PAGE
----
Edinburgh’s journey towards its new and, it has to be said, controversial tram network is long and difficult, but come 2011 (assuming the completion deadline is met) this nine year project will end, offering the world yet another example of the engineering expertise of the North East and Tyneside’s own Parsons Brinckerhoff.
The network will revolutionise the city and bring, the publicity material says, reliable, frequent transport to the population and boosting the city’s standing in international tourism and business. There has been much controversy, however, not least because of the road delays caused by the works and the £512m outlay.
But the network is an inevitability, despite its detractors’ vociferous opposition, and, thanks in part to the expertise of Parsons Brinckerhoff, visitors, rugby fans and business travellers from the North East will ride the trams to Murrayfield, Princes Street, Edinburgh Airport and some 33 other stops besides within a couple of years now.
The North East’s involvement dates from 2005, when Parsons Brinckerhoff (PB) was appointed for its engineering consultancy expertise alongside the sub-contractor Halcrow.
The road to the final contracts was long and complex and PB’s legal advisors from Newcastle law firm Watson Burton were led by construction partner Roddy Gordon, who says: “There were some very lively and boisterous exchanges between us and other legal representatives, as you might imagine on so complicated a project.
In the end, all the matters were resolved amicably.” The construction contract was signed last May, and PB transferred from the employ of Transport Initiatives Edinburgh (TIE – the project manager) to that of the contractor, Belfinger Berger Siemens; an international consortium that has worked on 30 transport schemes around the world.
“We were delighted when negotiations to start construction closed successfully, and novation of PB to Belfinger Berger Siemens was also successful, enabling work to go ahead,” Roddy says.
PB, founded in 1885, is one of the world’s oldest continuously operating engineering consultancies, responsible for designing the New York Subway early last century and a 285-mile high-speed railway in China some 100 years later.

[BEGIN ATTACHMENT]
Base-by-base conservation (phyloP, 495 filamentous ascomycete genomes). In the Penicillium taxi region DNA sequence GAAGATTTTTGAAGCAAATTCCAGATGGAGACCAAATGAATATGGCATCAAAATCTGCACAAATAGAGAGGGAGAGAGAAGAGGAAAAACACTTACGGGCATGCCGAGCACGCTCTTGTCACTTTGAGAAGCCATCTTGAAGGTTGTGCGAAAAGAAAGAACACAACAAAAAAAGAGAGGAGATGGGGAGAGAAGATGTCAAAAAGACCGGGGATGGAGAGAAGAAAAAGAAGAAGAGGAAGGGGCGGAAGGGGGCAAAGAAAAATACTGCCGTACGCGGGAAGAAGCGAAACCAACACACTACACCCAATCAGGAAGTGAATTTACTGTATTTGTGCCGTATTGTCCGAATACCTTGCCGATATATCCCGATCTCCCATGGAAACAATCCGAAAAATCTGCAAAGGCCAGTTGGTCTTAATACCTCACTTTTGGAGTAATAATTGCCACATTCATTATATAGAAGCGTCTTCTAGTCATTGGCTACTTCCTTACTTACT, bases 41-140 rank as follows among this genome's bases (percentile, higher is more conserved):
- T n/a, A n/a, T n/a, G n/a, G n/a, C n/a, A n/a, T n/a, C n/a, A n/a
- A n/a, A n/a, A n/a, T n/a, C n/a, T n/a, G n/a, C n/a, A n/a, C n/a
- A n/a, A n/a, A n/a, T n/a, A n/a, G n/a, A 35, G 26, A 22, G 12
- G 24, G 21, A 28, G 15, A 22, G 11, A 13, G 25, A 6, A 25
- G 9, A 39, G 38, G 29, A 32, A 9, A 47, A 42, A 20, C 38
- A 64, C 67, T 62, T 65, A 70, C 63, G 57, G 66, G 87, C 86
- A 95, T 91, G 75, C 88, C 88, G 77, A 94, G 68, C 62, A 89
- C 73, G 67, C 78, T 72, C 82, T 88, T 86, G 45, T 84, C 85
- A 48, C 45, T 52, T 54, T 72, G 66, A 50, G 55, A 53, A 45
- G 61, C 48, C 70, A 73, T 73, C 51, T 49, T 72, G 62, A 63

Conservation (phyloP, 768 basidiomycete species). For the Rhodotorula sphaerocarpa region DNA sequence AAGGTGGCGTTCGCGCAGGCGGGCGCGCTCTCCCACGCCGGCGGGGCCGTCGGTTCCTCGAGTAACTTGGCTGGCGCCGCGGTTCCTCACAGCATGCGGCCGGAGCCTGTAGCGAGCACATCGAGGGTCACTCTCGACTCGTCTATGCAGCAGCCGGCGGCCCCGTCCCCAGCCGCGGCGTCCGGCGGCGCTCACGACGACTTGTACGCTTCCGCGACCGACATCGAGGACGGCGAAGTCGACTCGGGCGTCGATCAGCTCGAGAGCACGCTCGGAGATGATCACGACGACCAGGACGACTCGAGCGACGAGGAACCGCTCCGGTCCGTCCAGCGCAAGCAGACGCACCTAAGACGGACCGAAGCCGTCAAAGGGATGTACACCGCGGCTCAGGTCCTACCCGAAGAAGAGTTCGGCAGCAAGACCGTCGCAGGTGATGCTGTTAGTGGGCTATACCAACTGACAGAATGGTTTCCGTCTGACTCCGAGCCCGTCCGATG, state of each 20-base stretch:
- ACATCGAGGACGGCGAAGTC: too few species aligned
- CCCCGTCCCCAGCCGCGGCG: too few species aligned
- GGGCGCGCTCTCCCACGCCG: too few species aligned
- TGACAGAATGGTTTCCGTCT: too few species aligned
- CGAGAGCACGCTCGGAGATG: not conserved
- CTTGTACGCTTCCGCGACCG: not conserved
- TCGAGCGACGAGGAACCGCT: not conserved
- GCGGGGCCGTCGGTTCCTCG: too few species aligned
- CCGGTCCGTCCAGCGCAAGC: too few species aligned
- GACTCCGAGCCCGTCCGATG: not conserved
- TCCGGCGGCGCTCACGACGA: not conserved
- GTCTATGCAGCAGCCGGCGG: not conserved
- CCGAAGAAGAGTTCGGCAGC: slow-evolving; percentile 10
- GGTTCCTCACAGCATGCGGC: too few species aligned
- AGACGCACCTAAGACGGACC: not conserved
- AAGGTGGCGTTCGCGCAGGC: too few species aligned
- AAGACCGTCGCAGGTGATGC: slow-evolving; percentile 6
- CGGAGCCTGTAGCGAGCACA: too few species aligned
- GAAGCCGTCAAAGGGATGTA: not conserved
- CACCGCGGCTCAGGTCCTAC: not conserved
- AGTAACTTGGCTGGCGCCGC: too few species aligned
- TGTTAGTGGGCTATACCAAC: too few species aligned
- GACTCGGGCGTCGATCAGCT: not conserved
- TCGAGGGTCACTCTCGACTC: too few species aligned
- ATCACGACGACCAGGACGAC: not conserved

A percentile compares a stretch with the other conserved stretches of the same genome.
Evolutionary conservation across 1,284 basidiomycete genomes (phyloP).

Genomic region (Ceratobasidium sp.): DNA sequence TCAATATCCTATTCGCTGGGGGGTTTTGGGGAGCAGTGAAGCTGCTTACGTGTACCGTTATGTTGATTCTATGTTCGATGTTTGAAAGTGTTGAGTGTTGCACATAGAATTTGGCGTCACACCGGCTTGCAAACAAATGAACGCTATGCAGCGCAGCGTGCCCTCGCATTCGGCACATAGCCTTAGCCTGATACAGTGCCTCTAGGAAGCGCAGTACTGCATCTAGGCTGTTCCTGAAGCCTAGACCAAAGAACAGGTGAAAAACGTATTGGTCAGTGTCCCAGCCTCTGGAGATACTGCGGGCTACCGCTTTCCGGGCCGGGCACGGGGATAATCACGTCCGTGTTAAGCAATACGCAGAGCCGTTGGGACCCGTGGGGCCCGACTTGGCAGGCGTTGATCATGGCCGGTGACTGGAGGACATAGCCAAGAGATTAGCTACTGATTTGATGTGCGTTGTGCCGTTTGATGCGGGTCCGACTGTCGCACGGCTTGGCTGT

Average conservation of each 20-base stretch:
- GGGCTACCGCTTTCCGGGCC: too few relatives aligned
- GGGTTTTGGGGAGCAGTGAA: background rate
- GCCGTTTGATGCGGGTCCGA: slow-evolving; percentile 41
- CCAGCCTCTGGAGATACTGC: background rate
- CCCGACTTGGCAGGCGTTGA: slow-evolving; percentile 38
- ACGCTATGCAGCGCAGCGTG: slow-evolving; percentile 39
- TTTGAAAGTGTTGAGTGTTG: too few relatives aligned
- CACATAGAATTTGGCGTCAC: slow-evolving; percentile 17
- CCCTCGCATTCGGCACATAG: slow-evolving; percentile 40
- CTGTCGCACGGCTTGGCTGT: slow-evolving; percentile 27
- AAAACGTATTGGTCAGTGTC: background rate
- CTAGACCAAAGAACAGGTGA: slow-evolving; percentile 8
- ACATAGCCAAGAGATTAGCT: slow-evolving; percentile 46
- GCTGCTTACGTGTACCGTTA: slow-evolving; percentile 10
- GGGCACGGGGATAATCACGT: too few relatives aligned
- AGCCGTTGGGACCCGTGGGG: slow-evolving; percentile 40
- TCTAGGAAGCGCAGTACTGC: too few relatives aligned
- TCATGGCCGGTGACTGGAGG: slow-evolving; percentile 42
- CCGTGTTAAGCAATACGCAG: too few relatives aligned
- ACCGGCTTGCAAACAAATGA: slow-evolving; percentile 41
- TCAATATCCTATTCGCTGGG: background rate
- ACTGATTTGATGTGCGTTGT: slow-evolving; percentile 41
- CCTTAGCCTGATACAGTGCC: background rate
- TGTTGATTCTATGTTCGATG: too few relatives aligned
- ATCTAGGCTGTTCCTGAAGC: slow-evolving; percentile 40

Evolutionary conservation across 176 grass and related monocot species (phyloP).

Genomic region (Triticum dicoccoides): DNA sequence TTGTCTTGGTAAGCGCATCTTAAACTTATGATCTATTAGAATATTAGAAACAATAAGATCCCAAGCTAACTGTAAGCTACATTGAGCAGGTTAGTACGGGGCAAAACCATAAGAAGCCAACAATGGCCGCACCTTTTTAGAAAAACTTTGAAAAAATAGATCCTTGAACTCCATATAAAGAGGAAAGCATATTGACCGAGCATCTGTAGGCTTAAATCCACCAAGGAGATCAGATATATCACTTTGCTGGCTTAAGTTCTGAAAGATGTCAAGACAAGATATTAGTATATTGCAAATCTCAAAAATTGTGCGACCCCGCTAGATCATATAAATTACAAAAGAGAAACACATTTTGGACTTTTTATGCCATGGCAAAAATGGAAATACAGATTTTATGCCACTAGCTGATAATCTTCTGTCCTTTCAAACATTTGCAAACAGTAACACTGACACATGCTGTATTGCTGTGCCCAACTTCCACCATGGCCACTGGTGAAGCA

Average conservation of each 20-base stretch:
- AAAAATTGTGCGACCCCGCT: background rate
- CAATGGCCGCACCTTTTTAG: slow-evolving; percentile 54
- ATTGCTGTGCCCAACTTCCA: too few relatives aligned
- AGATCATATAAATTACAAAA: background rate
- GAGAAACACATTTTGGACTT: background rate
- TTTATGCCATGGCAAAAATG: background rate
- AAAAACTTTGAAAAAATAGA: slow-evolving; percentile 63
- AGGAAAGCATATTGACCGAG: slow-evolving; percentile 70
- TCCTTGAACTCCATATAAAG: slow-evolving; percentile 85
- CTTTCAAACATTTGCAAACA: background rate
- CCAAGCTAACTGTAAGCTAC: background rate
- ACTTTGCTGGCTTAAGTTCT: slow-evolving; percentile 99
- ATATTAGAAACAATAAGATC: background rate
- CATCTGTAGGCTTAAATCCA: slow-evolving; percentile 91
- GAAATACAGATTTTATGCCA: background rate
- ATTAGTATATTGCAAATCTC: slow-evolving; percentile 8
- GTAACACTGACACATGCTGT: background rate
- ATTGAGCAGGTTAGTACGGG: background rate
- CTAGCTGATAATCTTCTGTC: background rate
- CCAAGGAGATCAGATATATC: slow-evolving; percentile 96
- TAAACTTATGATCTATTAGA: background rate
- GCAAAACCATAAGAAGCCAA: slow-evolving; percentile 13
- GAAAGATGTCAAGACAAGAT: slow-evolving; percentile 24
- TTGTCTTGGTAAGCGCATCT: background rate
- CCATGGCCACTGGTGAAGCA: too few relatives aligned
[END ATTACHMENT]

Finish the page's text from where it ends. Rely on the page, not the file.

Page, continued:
The group’s many light railways litter the globe. It also provides programme management, planning, engineering construction consultancy and management services for transport, power stations, and environmental projects.
PB director Steve Reynolds said: “Our main challenge has been to design a system in keeping with Edinburgh’s status as a World Heritage Site, which respects fully the surrounding environment and how the tram interacts within it, and also provides a first class transport solution for Edinburgh.” He summarised Watson Burton’s advice and experience as invaluable.
“Roddy’s commitment underpinned our success in reaching financial close after eight months of negotiations,” he added. PB’s history is a proud one, enriched in 1995 with the acquisition of Tyneside engineering consultancy Merz and McLellan, creator of the world’s first electrified suburban railway in 1904.
That was a 20-mile loop linking Newcastle Central Station with Tynemouth and now embraced within Tyne and Wear’s Metro system.
PB’s contracts of recent years have included a Manchester light railway extension and the firm’s 13,000 staff work from 150 offices worldwide, including Newcastle.
Meanwhile in Edinburgh, the work to lay the tram tracks continues to cause controversy.
Property owners who refused to allow wiring on their buildings have been threatened with legal action and traders who threw an irony-heavy street party on Leith Walk to mark the first anniversary of a crater there accused officials sent to intervene of ‘thuggery’. More restrained critics doubt tramtravel will be much faster than the existing 25-minute bus journey between the city and its airport. Others suggest costs will equate to running every bus in Edinburgh fare-free 24/7 for seven years.
Roddy Gordon points out that there was lengthy research, extensive public consultation and two Acts of Parliament behind the plan. In addition, research in other UK cities with trams indicates 20% of peak hour passengers and 50% of weekend passengers previously travelled by car.
In addition, with zero emissions, the trams present a very pleasing environmental alternative. Trams, they say, will encourage people to visit the city centre, providing a boost it badly needs.
Dublin saw a rise of 20% - 35% in pedestrian footfall on its main shopping parade, Grafton Street, and some retailers there have reported a 25% jump in trade. House and commercial property values beside tram routes are also expected to rise.
In some cities with trams, house prices have risen by up to 15% and rents by up to 7%. If all these advantages do exist, then some may wonder why Chancellor Alistair Darling, when Transport Secretary, vetoed similar schemes for Liverpool and South Hampshire, whereas trams have been approved on what many would regard as his home patch.
In the North East, we can note that Nexus, aware of Tyne and Wear Metro’s absence from the west side of Newcastle and Washington, has already looked at the possibility of connecting these areas to the Metro with trains which, as in some other places, run both on road and rail.
Just 27 trams will run in Edinburgh initially, though at more than 40 metres long, they will be the biggest in the UK, capable of carrying 250 passengers at a time. Time will tell how eager the population is to travel this way.